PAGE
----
Linked by Nathan Mace on Thu 31st Jan 2002 18:45 UTC
FreeBSD By now, anyone who is even remotely related to an IT-type position has heard about Linux, and has most likely used it, if only to see what all the hype is about. However, GNU/Linux is not the only "free" Unix type OS available. FreeBSD and its cousins, NetBSD and OpenBSD are all offshoots of BSD UNIX, a commercial UNIX also known as Berkeley Software Distribution. This article will help you learn more about FreeBSD, its differences from Linux, and it will ease a potential migration process.
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He didn't mention that FreeBSD ports don't know how to deal with hand installed software (just like rpm and deb/apt-get) that has been installed without using a port.

Incorrect - The ports system is only designed to provide a secure/stable resource to 3rd party software applications and is in no way intended to be intrusive on applications installed out side of the ports tree; Take for example, If you want to build the p5-Expect perl module and have an existing or nonexistent perl installation the ports tree will be aware of that and only install the appropriate software; On the flip side of that you as the systems administrator have the option to build a ports version of the Expect module over the existing information; Say if you horribly fubar the first attempt with out ports.

The ports system is very nice

Agreed

but its not much different than using a linux distribution with a real packaging system (Debian and Gentoo come to mind) rather than something rpm based.

This is not exactly true, For starters the FreeBSD "package" system which is designed to install pre-compiled binary data is the closest thing to a _REAL_ package system as provided by AIX, HPUX, Solaris and IRIX

If a port/package isn't available for something when you install it and becomes available later, you're in the same boat. i highly recommend using GNU stow to manage such installations.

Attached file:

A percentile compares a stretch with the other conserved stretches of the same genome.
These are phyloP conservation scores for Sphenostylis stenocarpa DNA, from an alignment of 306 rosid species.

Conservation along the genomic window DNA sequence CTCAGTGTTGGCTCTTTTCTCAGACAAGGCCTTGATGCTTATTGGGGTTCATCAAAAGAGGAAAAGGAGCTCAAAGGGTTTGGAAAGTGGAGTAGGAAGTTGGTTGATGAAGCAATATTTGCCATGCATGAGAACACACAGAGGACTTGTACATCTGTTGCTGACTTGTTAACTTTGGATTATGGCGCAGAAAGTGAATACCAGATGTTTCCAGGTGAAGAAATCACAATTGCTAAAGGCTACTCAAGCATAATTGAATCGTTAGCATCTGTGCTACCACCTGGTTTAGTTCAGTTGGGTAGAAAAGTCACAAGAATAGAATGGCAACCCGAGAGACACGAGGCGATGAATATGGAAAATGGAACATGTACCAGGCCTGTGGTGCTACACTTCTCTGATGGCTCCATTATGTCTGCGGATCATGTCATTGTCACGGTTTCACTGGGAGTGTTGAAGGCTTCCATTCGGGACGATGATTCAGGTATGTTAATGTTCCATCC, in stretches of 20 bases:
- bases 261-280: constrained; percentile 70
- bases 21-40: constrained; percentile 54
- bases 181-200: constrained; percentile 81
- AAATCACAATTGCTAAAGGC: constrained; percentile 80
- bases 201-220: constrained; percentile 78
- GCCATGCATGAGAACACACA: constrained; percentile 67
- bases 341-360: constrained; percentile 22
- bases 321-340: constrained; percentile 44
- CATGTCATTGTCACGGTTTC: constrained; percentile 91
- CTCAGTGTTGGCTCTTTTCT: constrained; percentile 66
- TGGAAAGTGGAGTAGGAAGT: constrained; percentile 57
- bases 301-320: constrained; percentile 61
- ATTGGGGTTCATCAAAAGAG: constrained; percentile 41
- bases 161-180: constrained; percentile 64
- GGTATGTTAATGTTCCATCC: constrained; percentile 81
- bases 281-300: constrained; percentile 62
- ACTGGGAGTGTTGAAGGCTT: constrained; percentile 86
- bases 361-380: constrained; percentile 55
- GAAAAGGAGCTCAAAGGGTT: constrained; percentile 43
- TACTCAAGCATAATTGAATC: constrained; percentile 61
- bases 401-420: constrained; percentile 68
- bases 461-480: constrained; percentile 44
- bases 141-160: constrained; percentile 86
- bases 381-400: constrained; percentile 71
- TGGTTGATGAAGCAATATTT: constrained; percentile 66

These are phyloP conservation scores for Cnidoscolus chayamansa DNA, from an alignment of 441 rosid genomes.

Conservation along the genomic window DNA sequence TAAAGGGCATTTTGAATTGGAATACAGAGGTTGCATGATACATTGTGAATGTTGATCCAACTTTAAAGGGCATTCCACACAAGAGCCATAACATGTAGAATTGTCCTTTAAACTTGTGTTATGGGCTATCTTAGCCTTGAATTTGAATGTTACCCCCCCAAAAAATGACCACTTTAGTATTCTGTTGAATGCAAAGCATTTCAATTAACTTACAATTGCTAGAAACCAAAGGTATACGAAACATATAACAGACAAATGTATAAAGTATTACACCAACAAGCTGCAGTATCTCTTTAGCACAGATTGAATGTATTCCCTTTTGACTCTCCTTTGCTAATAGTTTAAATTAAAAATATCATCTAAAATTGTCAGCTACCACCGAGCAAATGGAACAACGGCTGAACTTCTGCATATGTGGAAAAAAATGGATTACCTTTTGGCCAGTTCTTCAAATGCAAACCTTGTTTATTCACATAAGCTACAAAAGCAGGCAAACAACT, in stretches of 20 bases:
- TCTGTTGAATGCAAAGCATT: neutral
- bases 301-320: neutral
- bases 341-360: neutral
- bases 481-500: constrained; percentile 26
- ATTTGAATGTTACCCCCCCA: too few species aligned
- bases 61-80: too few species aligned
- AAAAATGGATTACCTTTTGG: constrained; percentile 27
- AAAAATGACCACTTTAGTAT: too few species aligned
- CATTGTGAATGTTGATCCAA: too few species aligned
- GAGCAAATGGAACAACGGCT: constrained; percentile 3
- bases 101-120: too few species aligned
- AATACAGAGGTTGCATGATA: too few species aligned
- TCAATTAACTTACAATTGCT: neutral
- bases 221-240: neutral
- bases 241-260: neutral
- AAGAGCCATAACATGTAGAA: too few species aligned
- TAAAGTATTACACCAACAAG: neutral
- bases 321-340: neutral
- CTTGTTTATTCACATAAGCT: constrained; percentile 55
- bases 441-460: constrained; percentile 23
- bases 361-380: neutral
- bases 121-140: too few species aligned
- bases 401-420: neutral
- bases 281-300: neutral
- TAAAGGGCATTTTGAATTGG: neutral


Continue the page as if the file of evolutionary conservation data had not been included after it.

Great so you like stow what's your point; This is the job of the systems administrator not someone's laze-ware; Multiple factors can contribute to a "Port" not being available which include:
<ul>
<li>Not updating your ports tree</li>
<li>Insecure software - very common</li>
<li>Not having internet access</li>
<li>The port it self not being avalible</li>
</ul>

And with any of these if you or your users require the software you attempted to install via the ports system; And that install for what ever reason fails; It is the duty of the systems administrator to resolve this issue, If you disagree with this maybe you should be using Windows XP which will solve these issues for you.

He also seems to think that what comes in the "default" install matters. Nobody serious about their computer will use a default, especially for a server;

I do and have for both my computer and my servers; Unlike a linux distribution you know what you're going to get and you know that the software with in the default installation has be audited for security and performance problems.

the minimal option and adding needed software later is best there.

Once again the "best" option is the one which best suits your needs,

FreeBSD only has one distribution and one default; linux has zillions with zillions of defaults.

"FreeBSD" is an Operating system, You haven't really looked have you; the "BSD" system has many different distributions each with a "unique" goal; Rather than simply repackaging the same software over and over again.


FreeBSD is a great OS, but take off those rose colored glasses. Claiming that "they prefer tried and tested code over flashy new features" is wrong. They simply do not have nearly as many interested hackers working on random device drivers and new flashy features as linux does.

That's why we can count on kernel features added and removed from the FreeBSD system to be added 6 to 9 months down the line in Linux; As for tried and true: what's wrong with this?

If you want to run FreeBSD, be sure to treat it like any other niche OS

Yes; a niche OS which has been around since 1992, drives Apple OSX; and is what is generally used when security stability and performance are required;

choose your hardware specifically for the OS. Do that and you'll have a great time! (Mmmm.. soft updates!)

Agreed; Broken & Ultra-cheap communist made hardware won't run on FreeBSD ;-)

Remember folks

Linux Is Not Unix

Cheers.